(a). "A person commits the offense of aggravated assault when he assaults: (1) With intent to murder, to rape, or to rob . . ." OCGA 16-5-21
(a). Simple assault occurs when a person "[c]ommits an act which places another in reasonable apprehension of immediately receiving a violent injury." OCGA 16-5-20
Under the indictments, as drawn, the aggravated assault conviction must merge with the robbery conviction since the victim was placed in fear of receiving bodily injury before her money was taken. Since the facts adduced to support the robbery charge were the same facts used to support the aggravated assault charge, the aggravated assault charge must be considered an offense included with the robbery charge under OCGA 16-1-7
(a). See Hizine v. Slate, 148 Ga. App. 375 (1) (251 SE2d 393) (1978)
. See also Chitwood v. State, 170 Ga. App. 599 (4) (317 SE2d 589) (1984)
3. Finally, appellant asserts as error the trial court's denial of his motion for mistrial after a witness for the State allegedly injected appellant's character into the trial. The witness, who had been riding in a car with appellant and his co-indictee prior to the incidents at Mrs. King's home, stated that appellant and his co-indictee were 'talking crazy" and "doing crazy things" in the car. When asked by the district attorney to relate what the two men were talking about doing, the witness responded, "Well, they were talking about how one of them had been in prison and all of that, you know . . . Mr. Luke, I think, he was the one that said he had been there three years . . ." Counsel for appellant immediately moved for a mistrial, which was denied in favor of curative instructions. Appellant's counsel, feeling that the bell could not be unrung, continued his objection, preserving the issue for appeal. Compare Jackson v. State, 248 Ga. 480 (2) (284 SE2d 267) (1981)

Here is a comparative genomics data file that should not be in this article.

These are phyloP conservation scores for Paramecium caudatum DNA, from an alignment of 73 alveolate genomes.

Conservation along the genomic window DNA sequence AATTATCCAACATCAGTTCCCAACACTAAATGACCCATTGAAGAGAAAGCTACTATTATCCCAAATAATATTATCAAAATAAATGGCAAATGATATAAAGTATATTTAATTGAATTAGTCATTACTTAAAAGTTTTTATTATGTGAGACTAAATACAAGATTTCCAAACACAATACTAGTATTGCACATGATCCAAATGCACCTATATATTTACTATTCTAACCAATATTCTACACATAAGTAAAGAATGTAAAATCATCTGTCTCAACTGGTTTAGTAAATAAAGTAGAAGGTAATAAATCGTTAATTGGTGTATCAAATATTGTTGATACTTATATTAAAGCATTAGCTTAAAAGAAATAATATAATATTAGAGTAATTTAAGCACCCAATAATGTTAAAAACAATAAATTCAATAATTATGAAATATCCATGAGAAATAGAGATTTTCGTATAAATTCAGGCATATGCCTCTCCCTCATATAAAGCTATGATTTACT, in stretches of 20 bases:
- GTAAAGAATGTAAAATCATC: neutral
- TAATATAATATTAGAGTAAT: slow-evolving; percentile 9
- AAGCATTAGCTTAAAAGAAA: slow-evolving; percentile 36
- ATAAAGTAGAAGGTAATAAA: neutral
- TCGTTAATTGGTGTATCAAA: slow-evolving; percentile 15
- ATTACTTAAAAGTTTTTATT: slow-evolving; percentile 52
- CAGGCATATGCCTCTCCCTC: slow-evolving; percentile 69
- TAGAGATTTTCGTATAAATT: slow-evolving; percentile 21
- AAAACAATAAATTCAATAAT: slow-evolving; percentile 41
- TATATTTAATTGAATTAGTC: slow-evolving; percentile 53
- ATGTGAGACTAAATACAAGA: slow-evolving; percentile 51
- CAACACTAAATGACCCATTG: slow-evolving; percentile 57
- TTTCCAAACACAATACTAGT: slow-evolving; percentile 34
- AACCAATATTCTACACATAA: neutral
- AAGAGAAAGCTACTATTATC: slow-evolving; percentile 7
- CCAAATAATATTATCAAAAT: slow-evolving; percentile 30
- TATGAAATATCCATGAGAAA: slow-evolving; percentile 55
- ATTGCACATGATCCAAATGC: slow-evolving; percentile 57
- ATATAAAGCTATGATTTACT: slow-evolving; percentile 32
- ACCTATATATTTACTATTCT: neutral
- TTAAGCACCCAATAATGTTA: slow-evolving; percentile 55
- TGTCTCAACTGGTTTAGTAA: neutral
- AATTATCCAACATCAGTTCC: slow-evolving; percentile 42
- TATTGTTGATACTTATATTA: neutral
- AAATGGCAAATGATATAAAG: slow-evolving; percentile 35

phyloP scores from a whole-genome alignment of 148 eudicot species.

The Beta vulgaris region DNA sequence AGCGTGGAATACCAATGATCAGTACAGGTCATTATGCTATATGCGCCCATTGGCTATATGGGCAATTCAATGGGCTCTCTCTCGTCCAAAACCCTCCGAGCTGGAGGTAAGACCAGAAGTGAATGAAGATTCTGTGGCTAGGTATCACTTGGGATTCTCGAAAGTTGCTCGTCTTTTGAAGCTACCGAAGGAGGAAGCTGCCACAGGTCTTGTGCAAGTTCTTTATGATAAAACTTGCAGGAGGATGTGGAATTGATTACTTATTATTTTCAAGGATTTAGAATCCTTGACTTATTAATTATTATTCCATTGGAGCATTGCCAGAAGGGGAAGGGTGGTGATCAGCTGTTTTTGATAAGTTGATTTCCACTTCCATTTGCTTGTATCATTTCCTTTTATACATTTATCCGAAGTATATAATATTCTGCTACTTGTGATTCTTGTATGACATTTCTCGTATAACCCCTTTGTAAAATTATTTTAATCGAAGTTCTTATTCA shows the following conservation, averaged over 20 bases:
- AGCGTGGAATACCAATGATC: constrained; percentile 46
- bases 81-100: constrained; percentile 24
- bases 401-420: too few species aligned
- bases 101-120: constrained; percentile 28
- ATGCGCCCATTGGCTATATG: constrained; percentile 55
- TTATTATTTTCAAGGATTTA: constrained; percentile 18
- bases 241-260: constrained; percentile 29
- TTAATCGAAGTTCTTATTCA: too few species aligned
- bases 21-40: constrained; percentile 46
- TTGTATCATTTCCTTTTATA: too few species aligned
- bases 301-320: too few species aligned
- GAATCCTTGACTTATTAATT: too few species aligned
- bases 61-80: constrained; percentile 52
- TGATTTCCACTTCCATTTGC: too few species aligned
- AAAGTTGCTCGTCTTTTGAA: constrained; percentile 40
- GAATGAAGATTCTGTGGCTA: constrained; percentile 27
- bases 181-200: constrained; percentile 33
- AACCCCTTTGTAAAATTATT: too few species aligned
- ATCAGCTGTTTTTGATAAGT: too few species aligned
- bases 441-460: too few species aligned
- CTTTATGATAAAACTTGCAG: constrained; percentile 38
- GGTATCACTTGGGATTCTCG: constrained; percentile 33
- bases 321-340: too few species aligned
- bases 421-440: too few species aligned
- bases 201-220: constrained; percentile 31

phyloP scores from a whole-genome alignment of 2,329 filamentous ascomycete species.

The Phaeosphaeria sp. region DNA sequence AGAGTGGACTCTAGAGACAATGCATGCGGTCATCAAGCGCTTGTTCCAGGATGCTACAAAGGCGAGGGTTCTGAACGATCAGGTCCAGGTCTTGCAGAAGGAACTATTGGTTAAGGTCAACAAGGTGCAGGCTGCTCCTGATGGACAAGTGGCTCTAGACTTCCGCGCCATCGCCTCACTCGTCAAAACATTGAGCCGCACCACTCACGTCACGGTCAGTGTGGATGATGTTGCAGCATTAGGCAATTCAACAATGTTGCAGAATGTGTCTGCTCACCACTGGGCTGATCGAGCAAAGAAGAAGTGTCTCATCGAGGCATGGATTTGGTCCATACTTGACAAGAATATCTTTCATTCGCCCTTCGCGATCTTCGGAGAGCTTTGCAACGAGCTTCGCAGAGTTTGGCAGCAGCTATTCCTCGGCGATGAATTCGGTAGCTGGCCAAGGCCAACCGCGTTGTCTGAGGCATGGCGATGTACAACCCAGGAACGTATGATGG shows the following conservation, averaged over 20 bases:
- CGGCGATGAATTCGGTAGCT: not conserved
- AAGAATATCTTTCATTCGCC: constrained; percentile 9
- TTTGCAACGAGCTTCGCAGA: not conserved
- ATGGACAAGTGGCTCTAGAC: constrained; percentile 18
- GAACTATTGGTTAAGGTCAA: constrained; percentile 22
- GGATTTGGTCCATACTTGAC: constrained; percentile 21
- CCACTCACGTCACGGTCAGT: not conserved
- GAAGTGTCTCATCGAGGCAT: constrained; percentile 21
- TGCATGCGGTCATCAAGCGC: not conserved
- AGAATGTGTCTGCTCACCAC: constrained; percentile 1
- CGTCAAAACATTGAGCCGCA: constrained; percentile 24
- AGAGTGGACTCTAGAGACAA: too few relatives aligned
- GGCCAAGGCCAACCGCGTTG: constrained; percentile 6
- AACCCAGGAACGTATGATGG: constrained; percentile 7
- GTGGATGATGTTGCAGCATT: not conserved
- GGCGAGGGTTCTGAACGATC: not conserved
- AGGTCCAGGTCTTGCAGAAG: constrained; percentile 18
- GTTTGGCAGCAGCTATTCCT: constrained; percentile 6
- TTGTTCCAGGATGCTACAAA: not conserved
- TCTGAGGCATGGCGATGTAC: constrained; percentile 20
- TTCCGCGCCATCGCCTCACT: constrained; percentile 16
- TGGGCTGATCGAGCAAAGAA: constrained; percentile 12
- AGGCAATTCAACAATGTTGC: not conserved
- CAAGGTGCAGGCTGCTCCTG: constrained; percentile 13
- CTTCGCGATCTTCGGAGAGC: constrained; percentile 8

"Evidence which shows or tends to show that the defendant has committed another crime independent of the offense for which he is on trial is irrelevant and inadmissible. [Cit]." Marlowe v. State, 162 Ga. App. 37 (1) (290 SE2d 136) (1982)
. The decision whether the witness' statement was so prejudicial as to warrant a mistrial is a matter within the trial court's discretion, and will not be disturbed absent an abuse of that discretion. Sabel v. State, 250 Ga. 640 (5) (300 SE2d 663) (1983)
. "[E]ach case must be examined in the light of its relevant circumstances. [Cits]." Bullock v. Bullock, 244 Ga. 538 (1) (261 SE2d 331) (1979)
. With that in mind, we turn to the facts of this case.
When appellant took the stand in his own defense, he stated, "I've never robbed nobody, I've never aggravated assaulted nobody or burglarized anybody." In response to questions on cross-examination, appellant stated that he had never been convicted of burglary or stealing. The State then impeached his statements by means of copies of appellant's prior convictions. See Baker v. State, 161 Ga. App. 670 (4) (288 SE2d 280) (1982)
; Mitchell v. State, 136 Ga. App. 390 (3) (221 SE2d 465) (1975)
. When appellant was so impeached, he stated, "Whatever it was, I served for it."
Lew S. Barrow, District Attorney, Robert B. Ellis, Jr., David C. Walker, Assistant District Attorneys, for appellee.